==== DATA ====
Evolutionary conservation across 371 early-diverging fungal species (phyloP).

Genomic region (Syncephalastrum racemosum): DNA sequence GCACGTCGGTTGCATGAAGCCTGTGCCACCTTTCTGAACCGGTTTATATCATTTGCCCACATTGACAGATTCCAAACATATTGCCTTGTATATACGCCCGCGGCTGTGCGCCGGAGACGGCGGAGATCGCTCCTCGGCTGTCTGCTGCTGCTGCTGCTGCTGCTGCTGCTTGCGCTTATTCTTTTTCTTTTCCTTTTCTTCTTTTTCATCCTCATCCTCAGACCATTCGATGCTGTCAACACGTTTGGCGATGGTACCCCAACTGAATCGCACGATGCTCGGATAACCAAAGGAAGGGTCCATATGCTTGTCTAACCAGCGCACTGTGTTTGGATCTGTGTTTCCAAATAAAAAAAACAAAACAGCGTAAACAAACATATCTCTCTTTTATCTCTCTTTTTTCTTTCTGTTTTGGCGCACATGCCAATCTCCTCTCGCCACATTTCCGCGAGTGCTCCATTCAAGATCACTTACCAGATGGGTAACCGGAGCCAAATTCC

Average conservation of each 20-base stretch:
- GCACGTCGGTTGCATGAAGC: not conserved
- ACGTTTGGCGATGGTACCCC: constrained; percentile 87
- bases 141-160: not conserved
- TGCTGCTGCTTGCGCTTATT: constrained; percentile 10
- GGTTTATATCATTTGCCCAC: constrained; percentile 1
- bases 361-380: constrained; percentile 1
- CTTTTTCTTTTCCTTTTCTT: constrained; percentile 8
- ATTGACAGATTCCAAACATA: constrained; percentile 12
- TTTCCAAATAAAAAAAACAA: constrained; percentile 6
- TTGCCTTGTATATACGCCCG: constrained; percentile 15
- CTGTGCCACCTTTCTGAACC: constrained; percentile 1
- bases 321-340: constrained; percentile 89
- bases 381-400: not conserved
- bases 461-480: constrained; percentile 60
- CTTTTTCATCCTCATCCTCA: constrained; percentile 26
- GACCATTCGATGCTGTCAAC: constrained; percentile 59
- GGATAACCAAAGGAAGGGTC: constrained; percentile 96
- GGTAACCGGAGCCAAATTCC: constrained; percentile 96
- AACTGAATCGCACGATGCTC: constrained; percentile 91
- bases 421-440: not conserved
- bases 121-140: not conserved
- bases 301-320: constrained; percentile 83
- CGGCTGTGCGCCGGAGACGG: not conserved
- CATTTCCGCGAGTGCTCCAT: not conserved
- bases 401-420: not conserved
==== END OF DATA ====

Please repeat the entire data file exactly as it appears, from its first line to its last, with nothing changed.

Evolutionary conservation across 371 early-diverging fungal species (phyloP).

Genomic region (Syncephalastrum racemosum): DNA sequence GCACGTCGGTTGCATGAAGCCTGTGCCACCTTTCTGAACCGGTTTATATCATTTGCCCACATTGACAGATTCCAAACATATTGCCTTGTATATACGCCCGCGGCTGTGCGCCGGAGACGGCGGAGATCGCTCCTCGGCTGTCTGCTGCTGCTGCTGCTGCTGCTGCTGCTTGCGCTTATTCTTTTTCTTTTCCTTTTCTTCTTTTTCATCCTCATCCTCAGACCATTCGATGCTGTCAACACGTTTGGCGATGGTACCCCAACTGAATCGCACGATGCTCGGATAACCAAAGGAAGGGTCCATATGCTTGTCTAACCAGCGCACTGTGTTTGGATCTGTGTTTCCAAATAAAAAAAACAAAACAGCGTAAACAAACATATCTCTCTTTTATCTCTCTTTTTTCTTTCTGTTTTGGCGCACATGCCAATCTCCTCTCGCCACATTTCCGCGAGTGCTCCATTCAAGATCACTTACCAGATGGGTAACCGGAGCCAAATTCC

Average conservation of each 20-base stretch:
- GCACGTCGGTTGCATGAAGC: not conserved
- ACGTTTGGCGATGGTACCCC: constrained; percentile 87
- bases 141-160: not conserved
- TGCTGCTGCTTGCGCTTATT: constrained; percentile 10
- GGTTTATATCATTTGCCCAC: constrained; percentile 1
- bases 361-380: constrained; percentile 1
- CTTTTTCTTTTCCTTTTCTT: constrained; percentile 8
- ATTGACAGATTCCAAACATA: constrained; percentile 12
- TTTCCAAATAAAAAAAACAA: constrained; percentile 6
- TTGCCTTGTATATACGCCCG: constrained; percentile 15
- CTGTGCCACCTTTCTGAACC: constrained; percentile 1
- bases 321-340: constrained; percentile 89
- bases 381-400: not conserved
- bases 461-480: constrained; percentile 60
- CTTTTTCATCCTCATCCTCA: constrained; percentile 26
- GACCATTCGATGCTGTCAAC: constrained; percentile 59
- GGATAACCAAAGGAAGGGTC: constrained; percentile 96
- GGTAACCGGAGCCAAATTCC: constrained; percentile 96
- AACTGAATCGCACGATGCTC: constrained; percentile 91
- bases 421-440: not conserved
- bases 121-140: not conserved
- bases 301-320: constrained; percentile 83
- CGGCTGTGCGCCGGAGACGG: not conserved
- CATTTCCGCGAGTGCTCCAT: not conserved
- bases 401-420: not conserved